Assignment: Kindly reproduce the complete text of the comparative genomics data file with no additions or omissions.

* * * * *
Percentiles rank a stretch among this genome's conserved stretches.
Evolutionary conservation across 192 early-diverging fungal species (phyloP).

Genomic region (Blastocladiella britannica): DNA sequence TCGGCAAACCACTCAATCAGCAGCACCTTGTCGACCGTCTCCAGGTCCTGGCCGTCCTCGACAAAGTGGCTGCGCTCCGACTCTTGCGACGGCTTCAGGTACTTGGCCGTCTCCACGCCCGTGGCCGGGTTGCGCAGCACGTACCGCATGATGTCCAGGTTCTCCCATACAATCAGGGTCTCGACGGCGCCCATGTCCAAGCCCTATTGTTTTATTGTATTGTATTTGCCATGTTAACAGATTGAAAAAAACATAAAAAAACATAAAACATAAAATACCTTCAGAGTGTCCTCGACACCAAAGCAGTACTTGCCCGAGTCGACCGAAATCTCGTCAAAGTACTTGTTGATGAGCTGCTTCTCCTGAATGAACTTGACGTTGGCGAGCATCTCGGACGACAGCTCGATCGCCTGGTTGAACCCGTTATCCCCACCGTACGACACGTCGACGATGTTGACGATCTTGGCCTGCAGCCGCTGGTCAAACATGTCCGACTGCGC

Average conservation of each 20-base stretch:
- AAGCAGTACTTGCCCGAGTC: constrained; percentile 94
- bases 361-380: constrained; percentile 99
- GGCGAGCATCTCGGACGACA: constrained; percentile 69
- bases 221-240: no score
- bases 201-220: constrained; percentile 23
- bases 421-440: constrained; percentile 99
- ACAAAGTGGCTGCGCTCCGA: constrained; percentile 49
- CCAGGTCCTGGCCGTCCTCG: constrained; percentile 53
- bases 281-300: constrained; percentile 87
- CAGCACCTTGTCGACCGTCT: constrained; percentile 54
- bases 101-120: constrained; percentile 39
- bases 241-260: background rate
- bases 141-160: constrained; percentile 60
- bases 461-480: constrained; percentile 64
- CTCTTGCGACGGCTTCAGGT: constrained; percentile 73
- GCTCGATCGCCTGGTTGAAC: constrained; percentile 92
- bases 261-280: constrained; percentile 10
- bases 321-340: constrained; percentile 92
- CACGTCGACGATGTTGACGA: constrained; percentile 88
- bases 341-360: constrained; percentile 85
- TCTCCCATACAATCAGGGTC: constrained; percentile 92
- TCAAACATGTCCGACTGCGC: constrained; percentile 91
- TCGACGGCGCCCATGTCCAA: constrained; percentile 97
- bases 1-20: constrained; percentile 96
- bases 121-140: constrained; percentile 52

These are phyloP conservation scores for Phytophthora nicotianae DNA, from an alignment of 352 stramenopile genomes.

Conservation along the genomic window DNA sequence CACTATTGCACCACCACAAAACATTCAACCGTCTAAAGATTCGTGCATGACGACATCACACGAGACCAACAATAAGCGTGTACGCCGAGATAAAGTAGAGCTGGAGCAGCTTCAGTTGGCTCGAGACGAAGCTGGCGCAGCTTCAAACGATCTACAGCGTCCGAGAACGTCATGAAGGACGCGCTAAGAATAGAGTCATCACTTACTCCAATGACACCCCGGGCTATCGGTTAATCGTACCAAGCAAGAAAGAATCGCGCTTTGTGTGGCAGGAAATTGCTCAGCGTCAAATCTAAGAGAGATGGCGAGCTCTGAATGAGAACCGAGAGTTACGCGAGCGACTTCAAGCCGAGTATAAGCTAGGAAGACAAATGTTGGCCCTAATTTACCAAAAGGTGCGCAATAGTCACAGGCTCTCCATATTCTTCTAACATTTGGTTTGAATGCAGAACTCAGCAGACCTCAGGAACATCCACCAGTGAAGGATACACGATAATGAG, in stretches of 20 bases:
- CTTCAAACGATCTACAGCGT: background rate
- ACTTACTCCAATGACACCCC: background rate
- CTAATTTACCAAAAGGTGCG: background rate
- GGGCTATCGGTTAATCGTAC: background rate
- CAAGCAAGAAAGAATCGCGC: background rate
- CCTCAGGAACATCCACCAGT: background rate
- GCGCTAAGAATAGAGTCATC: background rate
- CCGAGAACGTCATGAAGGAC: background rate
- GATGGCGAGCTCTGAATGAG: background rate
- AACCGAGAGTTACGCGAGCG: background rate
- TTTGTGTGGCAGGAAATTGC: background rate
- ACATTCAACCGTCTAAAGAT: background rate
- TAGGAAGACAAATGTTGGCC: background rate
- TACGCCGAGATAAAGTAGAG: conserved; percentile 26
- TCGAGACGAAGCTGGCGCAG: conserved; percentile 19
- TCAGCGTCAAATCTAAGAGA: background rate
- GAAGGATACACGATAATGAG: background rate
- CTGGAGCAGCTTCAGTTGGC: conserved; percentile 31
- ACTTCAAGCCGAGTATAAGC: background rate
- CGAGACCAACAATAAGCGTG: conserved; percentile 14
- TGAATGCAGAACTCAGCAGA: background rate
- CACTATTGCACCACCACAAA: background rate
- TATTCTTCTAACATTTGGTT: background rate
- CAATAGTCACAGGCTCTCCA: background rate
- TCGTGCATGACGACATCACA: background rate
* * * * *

Percentiles rank a stretch among this genome's conserved stretches.
Evolutionary conservation across 192 early-diverging fungal species (phyloP).

Genomic region (Blastocladiella britannica): DNA sequence TCGGCAAACCACTCAATCAGCAGCACCTTGTCGACCGTCTCCAGGTCCTGGCCGTCCTCGACAAAGTGGCTGCGCTCCGACTCTTGCGACGGCTTCAGGTACTTGGCCGTCTCCACGCCCGTGGCCGGGTTGCGCAGCACGTACCGCATGATGTCCAGGTTCTCCCATACAATCAGGGTCTCGACGGCGCCCATGTCCAAGCCCTATTGTTTTATTGTATTGTATTTGCCATGTTAACAGATTGAAAAAAACATAAAAAAACATAAAACATAAAATACCTTCAGAGTGTCCTCGACACCAAAGCAGTACTTGCCCGAGTCGACCGAAATCTCGTCAAAGTACTTGTTGATGAGCTGCTTCTCCTGAATGAACTTGACGTTGGCGAGCATCTCGGACGACAGCTCGATCGCCTGGTTGAACCCGTTATCCCCACCGTACGACACGTCGACGATGTTGACGATCTTGGCCTGCAGCCGCTGGTCAAACATGTCCGACTGCGC

Average conservation of each 20-base stretch:
- AAGCAGTACTTGCCCGAGTC: constrained; percentile 94
- bases 361-380: constrained; percentile 99
- GGCGAGCATCTCGGACGACA: constrained; percentile 69
- bases 221-240: no score
- bases 201-220: constrained; percentile 23
- bases 421-440: constrained; percentile 99
- ACAAAGTGGCTGCGCTCCGA: constrained; percentile 49
- CCAGGTCCTGGCCGTCCTCG: constrained; percentile 53
- bases 281-300: constrained; percentile 87
- CAGCACCTTGTCGACCGTCT: constrained; percentile 54
- bases 101-120: constrained; percentile 39
- bases 241-260: background rate
- bases 141-160: constrained; percentile 60
- bases 461-480: constrained; percentile 64
- CTCTTGCGACGGCTTCAGGT: constrained; percentile 73
- GCTCGATCGCCTGGTTGAAC: constrained; percentile 92
- bases 261-280: constrained; percentile 10
- bases 321-340: constrained; percentile 92
- CACGTCGACGATGTTGACGA: constrained; percentile 88
- bases 341-360: constrained; percentile 85
- TCTCCCATACAATCAGGGTC: constrained; percentile 92
- TCAAACATGTCCGACTGCGC: constrained; percentile 91
- TCGACGGCGCCCATGTCCAA: constrained; percentile 97
- bases 1-20: constrained; percentile 96
- bases 121-140: constrained; percentile 52

These are phyloP conservation scores for Phytophthora nicotianae DNA, from an alignment of 352 stramenopile genomes.

Conservation along the genomic window DNA sequence CACTATTGCACCACCACAAAACATTCAACCGTCTAAAGATTCGTGCATGACGACATCACACGAGACCAACAATAAGCGTGTACGCCGAGATAAAGTAGAGCTGGAGCAGCTTCAGTTGGCTCGAGACGAAGCTGGCGCAGCTTCAAACGATCTACAGCGTCCGAGAACGTCATGAAGGACGCGCTAAGAATAGAGTCATCACTTACTCCAATGACACCCCGGGCTATCGGTTAATCGTACCAAGCAAGAAAGAATCGCGCTTTGTGTGGCAGGAAATTGCTCAGCGTCAAATCTAAGAGAGATGGCGAGCTCTGAATGAGAACCGAGAGTTACGCGAGCGACTTCAAGCCGAGTATAAGCTAGGAAGACAAATGTTGGCCCTAATTTACCAAAAGGTGCGCAATAGTCACAGGCTCTCCATATTCTTCTAACATTTGGTTTGAATGCAGAACTCAGCAGACCTCAGGAACATCCACCAGTGAAGGATACACGATAATGAG, in stretches of 20 bases:
- CTTCAAACGATCTACAGCGT: background rate
- ACTTACTCCAATGACACCCC: background rate
- CTAATTTACCAAAAGGTGCG: background rate
- GGGCTATCGGTTAATCGTAC: background rate
- CAAGCAAGAAAGAATCGCGC: background rate
- CCTCAGGAACATCCACCAGT: background rate
- GCGCTAAGAATAGAGTCATC: background rate
- CCGAGAACGTCATGAAGGAC: background rate
- GATGGCGAGCTCTGAATGAG: background rate
- AACCGAGAGTTACGCGAGCG: background rate
- TTTGTGTGGCAGGAAATTGC: background rate
- ACATTCAACCGTCTAAAGAT: background rate
- TAGGAAGACAAATGTTGGCC: background rate
- TACGCCGAGATAAAGTAGAG: conserved; percentile 26
- TCGAGACGAAGCTGGCGCAG: conserved; percentile 19
- TCAGCGTCAAATCTAAGAGA: background rate
- GAAGGATACACGATAATGAG: background rate
- CTGGAGCAGCTTCAGTTGGC: conserved; percentile 31
- ACTTCAAGCCGAGTATAAGC: background rate
- CGAGACCAACAATAAGCGTG: conserved; percentile 14
- TGAATGCAGAACTCAGCAGA: background rate
- CACTATTGCACCACCACAAA: background rate
- TATTCTTCTAACATTTGGTT: background rate
- CAATAGTCACAGGCTCTCCA: background rate
- TCGTGCATGACGACATCACA: background rate